Genetic testing casts fascinating light on the maternal origins of the Thoroughbred

Poet’s Word. ©

The storied history of the Thoroughbred goes back 300 years, giving rise to a breed of great economic importance.

All modern Thoroughbreds, whose breeding histories are invariably well documented, can trace their lineage back to three founding stallions imported into England in the late 17th and early 18th centuries.

The Byerley Turk (1680s), the Darley Arabian (1704), and the Godolphin Arabian (1729) are the founding fathers of the racing breed. Books have been written about them, documenting the great influence they exerted on the breed.

They created a line of horses that is at the centre of a multibillion-dollar industry.

The Thoroughbred also led to improvements in other breeds, thanks to crossbreeding.

But what of the maternal origins of the mighty Thoroughbred?

The Godolphin Arabian
The Godolphin Arabian

It takes two to tango, as they say, and much less is known about the contributions of mares to the origins of the Thoroughbred.

Now, researchers from Seoul National University in South Korea have delved into the mitochondrial DNA of the breed, which is passed down only the maternal line, to learn more about the contribution of mares to the Thoroughbred.

For their research, Sook Hee Yoon and her colleagues sequenced the complete mitochondrial genome (the mitogenome) of 14 Thoroughbreds and two Przewalski’s horses.

These sequences were analyzed and compared with 151 previously published horse mitochondrial genomes from a range of breeds across the globe.

The study team, writing in the open-access journal PLOS ONE, revealed that the Thoroughbred had multiple maternal origins, being closely related to horses from one Asian, two Middle Eastern, and five European breeds.

The sequencing of the Thoroughbred’s mitogenomes showed that the breed’s maternal lines were not monophyletic, meaning they were not all descendants of a common maternal ancestor, so were divided into four different groupings on that basis.

Left, a Jeju horse, and at right, a Thoroughbred.
Left, a Jeju horse, and at right, a Thoroughbred.

Thoroughbreds within Group 1 were found to be closely related to one of the two different European and one Asian breeds: the Italian Maremmano horse, the Norwegian Fjord and Jeju horse from Korea.

Those in Group 2 were clustered with breeds from three different European, one Middle East, and one Asian breed: Shire, Italian, Norwegian Fjord, Syrian, and the Jeju horse.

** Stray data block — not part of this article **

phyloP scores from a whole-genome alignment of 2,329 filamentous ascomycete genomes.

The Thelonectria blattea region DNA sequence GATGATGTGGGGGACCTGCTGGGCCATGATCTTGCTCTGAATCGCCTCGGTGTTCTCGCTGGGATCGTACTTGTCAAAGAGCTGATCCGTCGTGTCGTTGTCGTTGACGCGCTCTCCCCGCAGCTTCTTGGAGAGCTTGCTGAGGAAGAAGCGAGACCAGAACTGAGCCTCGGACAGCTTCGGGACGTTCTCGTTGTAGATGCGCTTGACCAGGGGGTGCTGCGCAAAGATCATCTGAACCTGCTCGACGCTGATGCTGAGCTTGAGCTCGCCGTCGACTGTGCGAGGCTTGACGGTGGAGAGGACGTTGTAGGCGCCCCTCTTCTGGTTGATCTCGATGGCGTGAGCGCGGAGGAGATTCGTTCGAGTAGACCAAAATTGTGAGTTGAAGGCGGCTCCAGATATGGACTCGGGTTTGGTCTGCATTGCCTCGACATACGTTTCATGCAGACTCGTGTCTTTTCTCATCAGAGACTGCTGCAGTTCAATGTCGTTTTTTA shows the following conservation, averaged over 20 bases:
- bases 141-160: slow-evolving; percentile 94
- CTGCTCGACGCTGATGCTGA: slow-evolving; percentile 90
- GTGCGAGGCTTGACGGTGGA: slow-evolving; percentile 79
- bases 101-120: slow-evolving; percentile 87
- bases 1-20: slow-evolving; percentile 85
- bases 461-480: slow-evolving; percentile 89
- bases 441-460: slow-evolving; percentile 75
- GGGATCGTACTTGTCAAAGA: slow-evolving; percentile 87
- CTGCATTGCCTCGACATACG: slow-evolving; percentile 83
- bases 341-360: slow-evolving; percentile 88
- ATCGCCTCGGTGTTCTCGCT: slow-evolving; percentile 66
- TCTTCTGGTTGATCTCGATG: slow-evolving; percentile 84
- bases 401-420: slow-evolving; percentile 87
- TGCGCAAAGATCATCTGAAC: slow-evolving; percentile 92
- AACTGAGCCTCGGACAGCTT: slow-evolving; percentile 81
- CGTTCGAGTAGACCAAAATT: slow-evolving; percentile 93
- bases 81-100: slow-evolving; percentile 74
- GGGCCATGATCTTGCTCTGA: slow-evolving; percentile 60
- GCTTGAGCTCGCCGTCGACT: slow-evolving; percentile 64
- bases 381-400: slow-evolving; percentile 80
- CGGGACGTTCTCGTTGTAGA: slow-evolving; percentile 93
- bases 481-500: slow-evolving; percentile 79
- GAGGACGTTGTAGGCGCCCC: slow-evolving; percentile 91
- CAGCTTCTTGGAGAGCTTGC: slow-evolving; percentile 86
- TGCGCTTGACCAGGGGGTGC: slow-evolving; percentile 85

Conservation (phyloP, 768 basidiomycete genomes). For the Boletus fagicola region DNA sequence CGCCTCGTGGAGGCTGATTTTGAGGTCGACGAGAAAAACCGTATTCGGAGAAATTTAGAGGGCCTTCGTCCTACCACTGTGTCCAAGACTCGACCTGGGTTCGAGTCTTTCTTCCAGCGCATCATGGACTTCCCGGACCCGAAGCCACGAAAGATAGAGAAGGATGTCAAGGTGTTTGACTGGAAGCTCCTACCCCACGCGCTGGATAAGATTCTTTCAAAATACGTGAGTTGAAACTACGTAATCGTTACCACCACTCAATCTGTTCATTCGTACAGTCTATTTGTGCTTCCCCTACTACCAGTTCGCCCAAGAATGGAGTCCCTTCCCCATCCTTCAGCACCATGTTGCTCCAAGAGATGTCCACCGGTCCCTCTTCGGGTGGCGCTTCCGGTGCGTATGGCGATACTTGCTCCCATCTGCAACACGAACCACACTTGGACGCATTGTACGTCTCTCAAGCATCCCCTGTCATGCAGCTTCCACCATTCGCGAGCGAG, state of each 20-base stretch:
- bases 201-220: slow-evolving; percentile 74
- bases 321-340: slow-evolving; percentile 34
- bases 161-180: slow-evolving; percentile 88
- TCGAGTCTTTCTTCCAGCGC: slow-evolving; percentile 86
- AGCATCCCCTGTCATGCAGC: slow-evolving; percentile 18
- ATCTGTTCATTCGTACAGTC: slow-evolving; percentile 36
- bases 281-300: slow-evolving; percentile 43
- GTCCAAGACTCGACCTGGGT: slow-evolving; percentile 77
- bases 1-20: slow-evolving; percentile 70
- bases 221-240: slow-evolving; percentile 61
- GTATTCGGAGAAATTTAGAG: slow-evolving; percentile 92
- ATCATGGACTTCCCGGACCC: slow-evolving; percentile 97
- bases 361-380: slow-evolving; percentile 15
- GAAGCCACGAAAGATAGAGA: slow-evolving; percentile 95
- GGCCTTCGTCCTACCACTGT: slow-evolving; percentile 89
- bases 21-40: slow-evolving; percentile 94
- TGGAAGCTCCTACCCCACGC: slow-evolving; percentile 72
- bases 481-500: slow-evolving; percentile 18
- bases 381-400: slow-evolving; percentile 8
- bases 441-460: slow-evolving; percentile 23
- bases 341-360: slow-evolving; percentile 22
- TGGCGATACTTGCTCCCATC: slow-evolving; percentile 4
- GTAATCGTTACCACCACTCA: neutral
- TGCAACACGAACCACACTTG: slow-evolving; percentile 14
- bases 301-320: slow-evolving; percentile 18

The next group was linked to an Iranian breed from the Middle East and the Kinsky horse breed from Central Europe; while the final group specimen was clustered with an Iranian breed from the Middle East.

The researchers found that the Thoroughbred horse breed was not directly related to the Przewalski’s horse, the only true wild horse species left in the world.

The most recent common ancestor of the Thoroughbred lived about 8100 to 111,500 years ago, which was significantly younger than the most recent common ancestor of modern horses.

The study team’s worked revealed that the population expansion of modern horses occurred about 5500 to 11,000 years ago, which coincided with the start of domestication.

Eclipse, from a painting by George Stubbs.
Famous English racehorse Eclipse, from a painting by George Stubbs.

The study team said their findings supported what is known as the multiple origin hypothesis for the maternal lineages of the Thoroughbred.

“In terms of the genetic relationship of Thoroughbred horses and the global horses, our results of phylogenomic analysis revealed that the Thoroughbreds were closely related to some horses from eight breeds: one (Jeju) from Asia, two (Syrian and Iranian) from Middle East, and five (Maremmano, Norwegian Fjord, Shire, Italian, and Kinsky) from Europe.”

However, there were contradicting studies on this topic, they acknowledged.

They said the information gathered in their study on Thoroughbred mitogenomes  should provide useful information for future horse improvement projects as well as for studies investigating horse genomics, conservation, and geographical distribution.

The full study team comprised Sook Hee Yoon, Wonseok Lee, Hyeonju Ahn, Kelsey Caetano-Anolles and Heebal Kim, all from Seoul National University; and Kyoung-Do Park, from Chonbuk National University in South Korea.

Yoon SH, Lee W, Ahn H, Caetano-Anolles K, Park K-D, Kim H (2018) Origin and spread of Thoroughbred racehorses inferred from complete mitochondrial genome sequences: Phylogenomic and Bayesian coalescent perspectives. PLoS ONE 13(9): e0203917.

The study, published under a Creative Commons License, can be read here

One thought on “Genetic testing casts fascinating light on the maternal origins of the Thoroughbred

  • September 15, 2018 at 9:28 am

    According to a study published here as well. The Przewalski might not be a truly wild breed, their DNA was found at a Botai site,


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